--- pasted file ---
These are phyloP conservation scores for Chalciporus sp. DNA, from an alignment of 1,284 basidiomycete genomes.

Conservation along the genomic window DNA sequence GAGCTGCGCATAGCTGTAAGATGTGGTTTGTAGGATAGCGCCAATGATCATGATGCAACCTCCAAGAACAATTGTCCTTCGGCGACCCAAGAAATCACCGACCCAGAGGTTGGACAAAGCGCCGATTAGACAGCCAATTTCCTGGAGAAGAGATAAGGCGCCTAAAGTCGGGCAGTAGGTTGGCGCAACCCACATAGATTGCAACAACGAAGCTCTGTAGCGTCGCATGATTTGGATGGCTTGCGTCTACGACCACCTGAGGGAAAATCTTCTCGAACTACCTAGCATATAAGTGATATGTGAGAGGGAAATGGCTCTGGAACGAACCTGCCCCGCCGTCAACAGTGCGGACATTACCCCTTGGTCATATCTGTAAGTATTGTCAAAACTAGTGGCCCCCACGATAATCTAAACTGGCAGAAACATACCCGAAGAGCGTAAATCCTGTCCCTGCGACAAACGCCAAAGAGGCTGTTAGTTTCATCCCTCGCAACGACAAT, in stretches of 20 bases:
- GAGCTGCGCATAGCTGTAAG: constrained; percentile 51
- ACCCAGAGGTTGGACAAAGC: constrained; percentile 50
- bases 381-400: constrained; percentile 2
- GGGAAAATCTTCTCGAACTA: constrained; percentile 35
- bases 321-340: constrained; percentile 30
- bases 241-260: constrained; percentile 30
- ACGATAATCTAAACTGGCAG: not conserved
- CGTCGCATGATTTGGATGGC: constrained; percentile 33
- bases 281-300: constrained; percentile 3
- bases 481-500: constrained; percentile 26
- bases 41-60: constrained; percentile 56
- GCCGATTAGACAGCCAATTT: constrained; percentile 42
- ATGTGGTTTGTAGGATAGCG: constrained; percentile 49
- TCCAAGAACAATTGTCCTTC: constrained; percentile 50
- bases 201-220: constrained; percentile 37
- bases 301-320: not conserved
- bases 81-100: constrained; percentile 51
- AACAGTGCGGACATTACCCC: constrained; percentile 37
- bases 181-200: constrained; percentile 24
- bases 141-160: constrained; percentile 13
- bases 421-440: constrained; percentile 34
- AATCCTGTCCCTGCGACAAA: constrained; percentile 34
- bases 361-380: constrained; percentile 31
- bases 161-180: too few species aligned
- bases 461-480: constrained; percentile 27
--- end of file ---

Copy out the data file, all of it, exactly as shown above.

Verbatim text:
These are phyloP conservation scores for Chalciporus sp. DNA, from an alignment of 1,284 basidiomycete genomes.

Conservation along the genomic window DNA sequence GAGCTGCGCATAGCTGTAAGATGTGGTTTGTAGGATAGCGCCAATGATCATGATGCAACCTCCAAGAACAATTGTCCTTCGGCGACCCAAGAAATCACCGACCCAGAGGTTGGACAAAGCGCCGATTAGACAGCCAATTTCCTGGAGAAGAGATAAGGCGCCTAAAGTCGGGCAGTAGGTTGGCGCAACCCACATAGATTGCAACAACGAAGCTCTGTAGCGTCGCATGATTTGGATGGCTTGCGTCTACGACCACCTGAGGGAAAATCTTCTCGAACTACCTAGCATATAAGTGATATGTGAGAGGGAAATGGCTCTGGAACGAACCTGCCCCGCCGTCAACAGTGCGGACATTACCCCTTGGTCATATCTGTAAGTATTGTCAAAACTAGTGGCCCCCACGATAATCTAAACTGGCAGAAACATACCCGAAGAGCGTAAATCCTGTCCCTGCGACAAACGCCAAAGAGGCTGTTAGTTTCATCCCTCGCAACGACAAT, in stretches of 20 bases:
- GAGCTGCGCATAGCTGTAAG: constrained; percentile 51
- ACCCAGAGGTTGGACAAAGC: constrained; percentile 50
- bases 381-400: constrained; percentile 2
- GGGAAAATCTTCTCGAACTA: constrained; percentile 35
- bases 321-340: constrained; percentile 30
- bases 241-260: constrained; percentile 30
- ACGATAATCTAAACTGGCAG: not conserved
- CGTCGCATGATTTGGATGGC: constrained; percentile 33
- bases 281-300: constrained; percentile 3
- bases 481-500: constrained; percentile 26
- bases 41-60: constrained; percentile 56
- GCCGATTAGACAGCCAATTT: constrained; percentile 42
- ATGTGGTTTGTAGGATAGCG: constrained; percentile 49
- TCCAAGAACAATTGTCCTTC: constrained; percentile 50
- bases 201-220: constrained; percentile 37
- bases 301-320: not conserved
- bases 81-100: constrained; percentile 51
- AACAGTGCGGACATTACCCC: constrained; percentile 37
- bases 181-200: constrained; percentile 24
- bases 141-160: constrained; percentile 13
- bases 421-440: constrained; percentile 34
- AATCCTGTCCCTGCGACAAA: constrained; percentile 34
- bases 361-380: constrained; percentile 31
- bases 161-180: too few species aligned
- bases 461-480: constrained; percentile 27